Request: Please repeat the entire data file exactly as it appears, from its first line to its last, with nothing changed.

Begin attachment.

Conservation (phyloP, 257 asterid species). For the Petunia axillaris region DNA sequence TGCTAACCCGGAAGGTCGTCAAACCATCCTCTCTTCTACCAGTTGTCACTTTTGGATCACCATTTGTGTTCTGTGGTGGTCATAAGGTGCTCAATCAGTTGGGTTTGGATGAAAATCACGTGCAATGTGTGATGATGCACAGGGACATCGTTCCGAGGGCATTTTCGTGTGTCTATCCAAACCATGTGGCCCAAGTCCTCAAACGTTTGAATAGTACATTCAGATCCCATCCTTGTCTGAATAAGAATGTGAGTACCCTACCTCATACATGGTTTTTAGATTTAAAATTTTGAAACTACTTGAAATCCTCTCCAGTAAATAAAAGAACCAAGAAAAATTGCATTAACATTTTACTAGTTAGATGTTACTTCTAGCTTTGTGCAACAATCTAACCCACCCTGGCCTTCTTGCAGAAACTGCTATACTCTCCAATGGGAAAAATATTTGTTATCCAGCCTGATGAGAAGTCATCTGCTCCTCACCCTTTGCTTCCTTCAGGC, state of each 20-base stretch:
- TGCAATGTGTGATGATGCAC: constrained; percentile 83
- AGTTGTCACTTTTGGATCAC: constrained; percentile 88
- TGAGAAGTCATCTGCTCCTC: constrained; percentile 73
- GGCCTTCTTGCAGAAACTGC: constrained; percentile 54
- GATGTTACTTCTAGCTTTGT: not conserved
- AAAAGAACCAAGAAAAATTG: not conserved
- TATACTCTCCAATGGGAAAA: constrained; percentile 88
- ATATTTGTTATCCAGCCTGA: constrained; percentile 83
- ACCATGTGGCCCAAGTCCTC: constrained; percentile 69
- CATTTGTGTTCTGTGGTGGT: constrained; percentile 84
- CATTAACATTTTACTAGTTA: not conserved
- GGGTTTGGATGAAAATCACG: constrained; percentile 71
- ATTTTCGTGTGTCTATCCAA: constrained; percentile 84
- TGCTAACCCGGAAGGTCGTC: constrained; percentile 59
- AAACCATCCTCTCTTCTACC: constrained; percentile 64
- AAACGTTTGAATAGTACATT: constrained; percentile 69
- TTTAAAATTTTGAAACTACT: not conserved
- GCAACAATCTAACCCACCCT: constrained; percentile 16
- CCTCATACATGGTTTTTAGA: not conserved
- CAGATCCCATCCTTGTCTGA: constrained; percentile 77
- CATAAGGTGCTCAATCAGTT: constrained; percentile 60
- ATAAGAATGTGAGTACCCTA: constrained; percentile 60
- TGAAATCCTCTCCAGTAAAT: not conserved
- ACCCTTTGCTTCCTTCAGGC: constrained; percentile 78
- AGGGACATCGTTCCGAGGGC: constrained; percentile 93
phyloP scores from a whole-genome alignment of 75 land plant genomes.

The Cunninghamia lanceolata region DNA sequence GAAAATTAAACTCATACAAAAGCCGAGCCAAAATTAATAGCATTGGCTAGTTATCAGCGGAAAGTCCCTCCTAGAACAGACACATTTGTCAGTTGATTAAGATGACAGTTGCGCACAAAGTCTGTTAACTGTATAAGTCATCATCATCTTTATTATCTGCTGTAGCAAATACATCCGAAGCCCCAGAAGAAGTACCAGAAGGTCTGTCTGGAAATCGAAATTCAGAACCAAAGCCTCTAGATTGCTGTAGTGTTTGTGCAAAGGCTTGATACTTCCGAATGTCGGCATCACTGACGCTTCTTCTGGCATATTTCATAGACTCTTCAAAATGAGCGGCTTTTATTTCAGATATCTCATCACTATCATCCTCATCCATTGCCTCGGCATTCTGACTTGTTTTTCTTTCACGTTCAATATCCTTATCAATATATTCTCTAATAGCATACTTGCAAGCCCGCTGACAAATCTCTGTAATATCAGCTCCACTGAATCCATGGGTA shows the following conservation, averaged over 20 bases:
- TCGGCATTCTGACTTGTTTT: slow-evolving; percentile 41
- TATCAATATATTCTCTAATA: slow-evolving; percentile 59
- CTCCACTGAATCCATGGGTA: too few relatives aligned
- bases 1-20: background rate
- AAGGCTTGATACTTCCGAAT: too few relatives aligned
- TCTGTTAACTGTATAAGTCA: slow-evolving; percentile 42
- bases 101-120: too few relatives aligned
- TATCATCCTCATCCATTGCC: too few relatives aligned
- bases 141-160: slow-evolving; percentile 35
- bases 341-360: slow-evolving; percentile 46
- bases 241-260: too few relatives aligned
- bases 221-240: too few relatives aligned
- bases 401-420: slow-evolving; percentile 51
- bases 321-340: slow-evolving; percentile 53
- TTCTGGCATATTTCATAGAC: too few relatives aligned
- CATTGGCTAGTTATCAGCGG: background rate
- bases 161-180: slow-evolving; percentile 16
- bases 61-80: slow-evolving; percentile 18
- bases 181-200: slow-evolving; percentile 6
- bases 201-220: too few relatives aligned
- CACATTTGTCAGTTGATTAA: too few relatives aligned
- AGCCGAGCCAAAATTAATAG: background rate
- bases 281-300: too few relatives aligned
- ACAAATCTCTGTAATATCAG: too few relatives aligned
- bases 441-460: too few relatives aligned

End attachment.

Conservation (phyloP, 257 asterid species). For the Petunia axillaris region DNA sequence TGCTAACCCGGAAGGTCGTCAAACCATCCTCTCTTCTACCAGTTGTCACTTTTGGATCACCATTTGTGTTCTGTGGTGGTCATAAGGTGCTCAATCAGTTGGGTTTGGATGAAAATCACGTGCAATGTGTGATGATGCACAGGGACATCGTTCCGAGGGCATTTTCGTGTGTCTATCCAAACCATGTGGCCCAAGTCCTCAAACGTTTGAATAGTACATTCAGATCCCATCCTTGTCTGAATAAGAATGTGAGTACCCTACCTCATACATGGTTTTTAGATTTAAAATTTTGAAACTACTTGAAATCCTCTCCAGTAAATAAAAGAACCAAGAAAAATTGCATTAACATTTTACTAGTTAGATGTTACTTCTAGCTTTGTGCAACAATCTAACCCACCCTGGCCTTCTTGCAGAAACTGCTATACTCTCCAATGGGAAAAATATTTGTTATCCAGCCTGATGAGAAGTCATCTGCTCCTCACCCTTTGCTTCCTTCAGGC, state of each 20-base stretch:
- TGCAATGTGTGATGATGCAC: constrained; percentile 83
- AGTTGTCACTTTTGGATCAC: constrained; percentile 88
- TGAGAAGTCATCTGCTCCTC: constrained; percentile 73
- GGCCTTCTTGCAGAAACTGC: constrained; percentile 54
- GATGTTACTTCTAGCTTTGT: not conserved
- AAAAGAACCAAGAAAAATTG: not conserved
- TATACTCTCCAATGGGAAAA: constrained; percentile 88
- ATATTTGTTATCCAGCCTGA: constrained; percentile 83
- ACCATGTGGCCCAAGTCCTC: constrained; percentile 69
- CATTTGTGTTCTGTGGTGGT: constrained; percentile 84
- CATTAACATTTTACTAGTTA: not conserved
- GGGTTTGGATGAAAATCACG: constrained; percentile 71
- ATTTTCGTGTGTCTATCCAA: constrained; percentile 84
- TGCTAACCCGGAAGGTCGTC: constrained; percentile 59
- AAACCATCCTCTCTTCTACC: constrained; percentile 64
- AAACGTTTGAATAGTACATT: constrained; percentile 69
- TTTAAAATTTTGAAACTACT: not conserved
- GCAACAATCTAACCCACCCT: constrained; percentile 16
- CCTCATACATGGTTTTTAGA: not conserved
- CAGATCCCATCCTTGTCTGA: constrained; percentile 77
- CATAAGGTGCTCAATCAGTT: constrained; percentile 60
- ATAAGAATGTGAGTACCCTA: constrained; percentile 60
- TGAAATCCTCTCCAGTAAAT: not conserved
- ACCCTTTGCTTCCTTCAGGC: constrained; percentile 78
- AGGGACATCGTTCCGAGGGC: constrained; percentile 93
phyloP scores from a whole-genome alignment of 75 land plant genomes.

The Cunninghamia lanceolata region DNA sequence GAAAATTAAACTCATACAAAAGCCGAGCCAAAATTAATAGCATTGGCTAGTTATCAGCGGAAAGTCCCTCCTAGAACAGACACATTTGTCAGTTGATTAAGATGACAGTTGCGCACAAAGTCTGTTAACTGTATAAGTCATCATCATCTTTATTATCTGCTGTAGCAAATACATCCGAAGCCCCAGAAGAAGTACCAGAAGGTCTGTCTGGAAATCGAAATTCAGAACCAAAGCCTCTAGATTGCTGTAGTGTTTGTGCAAAGGCTTGATACTTCCGAATGTCGGCATCACTGACGCTTCTTCTGGCATATTTCATAGACTCTTCAAAATGAGCGGCTTTTATTTCAGATATCTCATCACTATCATCCTCATCCATTGCCTCGGCATTCTGACTTGTTTTTCTTTCACGTTCAATATCCTTATCAATATATTCTCTAATAGCATACTTGCAAGCCCGCTGACAAATCTCTGTAATATCAGCTCCACTGAATCCATGGGTA shows the following conservation, averaged over 20 bases:
- TCGGCATTCTGACTTGTTTT: slow-evolving; percentile 41
- TATCAATATATTCTCTAATA: slow-evolving; percentile 59
- CTCCACTGAATCCATGGGTA: too few relatives aligned
- bases 1-20: background rate
- AAGGCTTGATACTTCCGAAT: too few relatives aligned
- TCTGTTAACTGTATAAGTCA: slow-evolving; percentile 42
- bases 101-120: too few relatives aligned
- TATCATCCTCATCCATTGCC: too few relatives aligned
- bases 141-160: slow-evolving; percentile 35
- bases 341-360: slow-evolving; percentile 46
- bases 241-260: too few relatives aligned
- bases 221-240: too few relatives aligned
- bases 401-420: slow-evolving; percentile 51
- bases 321-340: slow-evolving; percentile 53
- TTCTGGCATATTTCATAGAC: too few relatives aligned
- CATTGGCTAGTTATCAGCGG: background rate
- bases 161-180: slow-evolving; percentile 16
- bases 61-80: slow-evolving; percentile 18
- bases 181-200: slow-evolving; percentile 6
- bases 201-220: too few relatives aligned
- CACATTTGTCAGTTGATTAA: too few relatives aligned
- AGCCGAGCCAAAATTAATAG: background rate
- bases 281-300: too few relatives aligned
- ACAAATCTCTGTAATATCAG: too few relatives aligned
- bases 441-460: too few relatives aligned